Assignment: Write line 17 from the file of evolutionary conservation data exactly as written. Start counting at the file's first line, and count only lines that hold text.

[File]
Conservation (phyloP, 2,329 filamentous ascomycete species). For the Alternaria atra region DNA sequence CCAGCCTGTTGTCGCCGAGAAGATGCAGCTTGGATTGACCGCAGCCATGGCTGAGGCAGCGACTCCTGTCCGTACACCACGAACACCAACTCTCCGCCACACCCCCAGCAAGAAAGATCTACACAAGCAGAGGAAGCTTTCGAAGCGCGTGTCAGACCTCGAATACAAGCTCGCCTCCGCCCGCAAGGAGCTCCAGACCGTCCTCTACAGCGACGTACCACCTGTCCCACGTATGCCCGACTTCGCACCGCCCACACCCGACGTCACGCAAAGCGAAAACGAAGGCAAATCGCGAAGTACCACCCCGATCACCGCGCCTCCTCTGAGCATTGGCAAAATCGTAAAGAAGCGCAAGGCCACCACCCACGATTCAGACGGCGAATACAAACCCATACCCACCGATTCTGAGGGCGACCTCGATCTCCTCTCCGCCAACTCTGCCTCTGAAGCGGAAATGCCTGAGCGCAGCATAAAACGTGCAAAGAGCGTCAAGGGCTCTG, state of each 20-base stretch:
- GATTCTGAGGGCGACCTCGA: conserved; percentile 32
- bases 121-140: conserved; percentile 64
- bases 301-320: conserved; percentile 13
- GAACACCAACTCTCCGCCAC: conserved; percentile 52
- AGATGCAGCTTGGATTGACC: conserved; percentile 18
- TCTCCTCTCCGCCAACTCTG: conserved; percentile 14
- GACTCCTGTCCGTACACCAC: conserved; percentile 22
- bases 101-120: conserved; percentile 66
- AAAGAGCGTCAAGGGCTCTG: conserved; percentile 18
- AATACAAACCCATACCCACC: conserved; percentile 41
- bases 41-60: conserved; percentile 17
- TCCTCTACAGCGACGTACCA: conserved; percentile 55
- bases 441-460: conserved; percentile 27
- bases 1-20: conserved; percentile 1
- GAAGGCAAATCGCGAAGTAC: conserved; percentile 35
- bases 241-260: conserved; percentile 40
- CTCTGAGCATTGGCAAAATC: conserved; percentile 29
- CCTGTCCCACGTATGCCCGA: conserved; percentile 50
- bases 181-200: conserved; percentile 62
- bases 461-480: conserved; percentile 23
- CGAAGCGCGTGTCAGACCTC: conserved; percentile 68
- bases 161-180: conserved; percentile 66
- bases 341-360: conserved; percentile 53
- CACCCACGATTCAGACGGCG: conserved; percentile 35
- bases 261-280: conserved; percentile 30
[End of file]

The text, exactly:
- bases 241-260: conserved; percentile 40